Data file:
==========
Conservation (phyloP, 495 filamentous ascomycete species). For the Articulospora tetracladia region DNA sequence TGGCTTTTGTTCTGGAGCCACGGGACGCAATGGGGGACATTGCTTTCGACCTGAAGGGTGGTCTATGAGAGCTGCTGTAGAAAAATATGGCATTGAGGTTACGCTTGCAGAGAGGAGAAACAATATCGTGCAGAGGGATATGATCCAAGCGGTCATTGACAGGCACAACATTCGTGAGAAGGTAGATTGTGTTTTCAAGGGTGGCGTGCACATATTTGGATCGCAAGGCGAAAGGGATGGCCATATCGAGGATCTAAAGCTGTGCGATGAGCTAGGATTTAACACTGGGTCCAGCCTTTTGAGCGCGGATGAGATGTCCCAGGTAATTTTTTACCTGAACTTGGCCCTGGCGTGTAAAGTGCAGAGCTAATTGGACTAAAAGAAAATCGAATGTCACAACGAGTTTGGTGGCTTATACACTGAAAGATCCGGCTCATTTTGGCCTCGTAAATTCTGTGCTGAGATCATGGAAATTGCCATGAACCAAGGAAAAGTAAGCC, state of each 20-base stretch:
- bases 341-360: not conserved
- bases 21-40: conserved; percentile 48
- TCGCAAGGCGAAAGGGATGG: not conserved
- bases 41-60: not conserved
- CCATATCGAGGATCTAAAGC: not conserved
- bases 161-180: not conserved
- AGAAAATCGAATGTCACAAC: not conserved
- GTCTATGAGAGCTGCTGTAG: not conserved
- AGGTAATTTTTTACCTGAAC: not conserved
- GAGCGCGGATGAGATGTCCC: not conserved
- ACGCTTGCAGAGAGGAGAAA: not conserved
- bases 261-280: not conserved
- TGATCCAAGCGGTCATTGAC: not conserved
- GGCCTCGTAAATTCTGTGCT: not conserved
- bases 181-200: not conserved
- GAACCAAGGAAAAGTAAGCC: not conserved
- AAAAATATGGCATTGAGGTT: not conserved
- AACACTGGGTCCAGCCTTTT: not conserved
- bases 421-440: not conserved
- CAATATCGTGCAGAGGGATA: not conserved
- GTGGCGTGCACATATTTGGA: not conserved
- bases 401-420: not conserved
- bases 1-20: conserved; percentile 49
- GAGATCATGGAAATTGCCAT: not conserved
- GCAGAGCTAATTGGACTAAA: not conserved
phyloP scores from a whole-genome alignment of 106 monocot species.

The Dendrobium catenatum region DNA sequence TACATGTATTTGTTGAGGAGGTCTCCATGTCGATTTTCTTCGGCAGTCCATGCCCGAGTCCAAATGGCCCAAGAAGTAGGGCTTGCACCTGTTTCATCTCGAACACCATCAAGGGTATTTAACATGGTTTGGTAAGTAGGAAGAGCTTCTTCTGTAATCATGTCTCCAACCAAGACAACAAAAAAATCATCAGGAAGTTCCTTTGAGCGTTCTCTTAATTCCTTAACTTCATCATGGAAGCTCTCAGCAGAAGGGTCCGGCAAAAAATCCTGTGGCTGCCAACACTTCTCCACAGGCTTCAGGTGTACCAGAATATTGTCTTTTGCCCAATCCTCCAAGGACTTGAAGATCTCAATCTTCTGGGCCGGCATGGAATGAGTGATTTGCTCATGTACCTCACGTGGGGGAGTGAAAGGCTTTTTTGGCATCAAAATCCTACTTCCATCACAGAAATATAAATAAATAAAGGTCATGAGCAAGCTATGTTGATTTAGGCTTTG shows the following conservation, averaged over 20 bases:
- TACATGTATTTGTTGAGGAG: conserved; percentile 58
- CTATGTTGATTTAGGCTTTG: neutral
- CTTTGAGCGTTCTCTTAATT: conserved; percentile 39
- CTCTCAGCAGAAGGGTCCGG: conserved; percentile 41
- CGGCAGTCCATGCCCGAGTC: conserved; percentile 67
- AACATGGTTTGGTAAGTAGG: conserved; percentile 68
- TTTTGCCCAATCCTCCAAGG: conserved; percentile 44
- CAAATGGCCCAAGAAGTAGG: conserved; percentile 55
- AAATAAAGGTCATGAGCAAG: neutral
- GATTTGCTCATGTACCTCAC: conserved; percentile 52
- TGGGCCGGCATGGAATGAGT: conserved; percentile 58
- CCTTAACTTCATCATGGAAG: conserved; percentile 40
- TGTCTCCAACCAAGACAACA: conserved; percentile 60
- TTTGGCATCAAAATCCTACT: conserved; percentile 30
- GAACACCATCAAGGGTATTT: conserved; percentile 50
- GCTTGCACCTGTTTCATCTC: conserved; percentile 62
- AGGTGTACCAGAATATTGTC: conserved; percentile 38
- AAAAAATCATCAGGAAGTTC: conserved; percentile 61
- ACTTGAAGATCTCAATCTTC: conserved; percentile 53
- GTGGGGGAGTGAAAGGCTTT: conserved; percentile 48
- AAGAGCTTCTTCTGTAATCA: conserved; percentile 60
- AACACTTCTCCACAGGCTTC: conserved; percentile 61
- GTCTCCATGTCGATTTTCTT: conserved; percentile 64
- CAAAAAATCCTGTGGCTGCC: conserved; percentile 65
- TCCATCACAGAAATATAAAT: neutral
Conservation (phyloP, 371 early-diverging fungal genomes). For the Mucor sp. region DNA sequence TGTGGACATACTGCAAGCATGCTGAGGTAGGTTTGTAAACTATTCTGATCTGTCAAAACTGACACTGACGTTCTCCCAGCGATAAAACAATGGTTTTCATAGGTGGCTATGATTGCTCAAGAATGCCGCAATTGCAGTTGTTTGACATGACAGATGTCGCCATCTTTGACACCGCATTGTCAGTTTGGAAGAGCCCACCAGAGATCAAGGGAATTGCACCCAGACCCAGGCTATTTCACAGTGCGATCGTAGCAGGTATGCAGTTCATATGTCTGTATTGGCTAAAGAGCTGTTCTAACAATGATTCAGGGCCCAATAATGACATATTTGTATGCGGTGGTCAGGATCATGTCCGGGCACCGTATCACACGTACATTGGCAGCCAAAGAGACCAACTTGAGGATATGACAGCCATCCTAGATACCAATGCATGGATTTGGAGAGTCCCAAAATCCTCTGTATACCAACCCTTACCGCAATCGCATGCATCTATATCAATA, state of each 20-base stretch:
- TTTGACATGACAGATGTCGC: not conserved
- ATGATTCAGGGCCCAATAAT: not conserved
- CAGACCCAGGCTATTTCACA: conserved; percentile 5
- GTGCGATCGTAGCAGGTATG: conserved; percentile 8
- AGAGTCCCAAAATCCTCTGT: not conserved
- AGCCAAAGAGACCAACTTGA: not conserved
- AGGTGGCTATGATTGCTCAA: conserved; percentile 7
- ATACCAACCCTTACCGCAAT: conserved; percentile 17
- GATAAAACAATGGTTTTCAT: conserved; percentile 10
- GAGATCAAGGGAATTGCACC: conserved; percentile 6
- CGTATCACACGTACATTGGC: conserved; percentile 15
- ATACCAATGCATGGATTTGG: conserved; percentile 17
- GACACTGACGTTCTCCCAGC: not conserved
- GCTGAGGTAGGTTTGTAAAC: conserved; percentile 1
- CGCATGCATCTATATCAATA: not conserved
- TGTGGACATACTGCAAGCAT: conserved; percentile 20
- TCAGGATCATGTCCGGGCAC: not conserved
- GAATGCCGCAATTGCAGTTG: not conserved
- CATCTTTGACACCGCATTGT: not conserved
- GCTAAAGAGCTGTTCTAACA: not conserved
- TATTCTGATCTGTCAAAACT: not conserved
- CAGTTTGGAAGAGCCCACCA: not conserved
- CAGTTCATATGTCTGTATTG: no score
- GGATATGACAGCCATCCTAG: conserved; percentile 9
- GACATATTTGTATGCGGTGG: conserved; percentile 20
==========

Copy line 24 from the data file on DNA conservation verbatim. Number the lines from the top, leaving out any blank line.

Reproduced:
- bases 1-20: conserved; percentile 49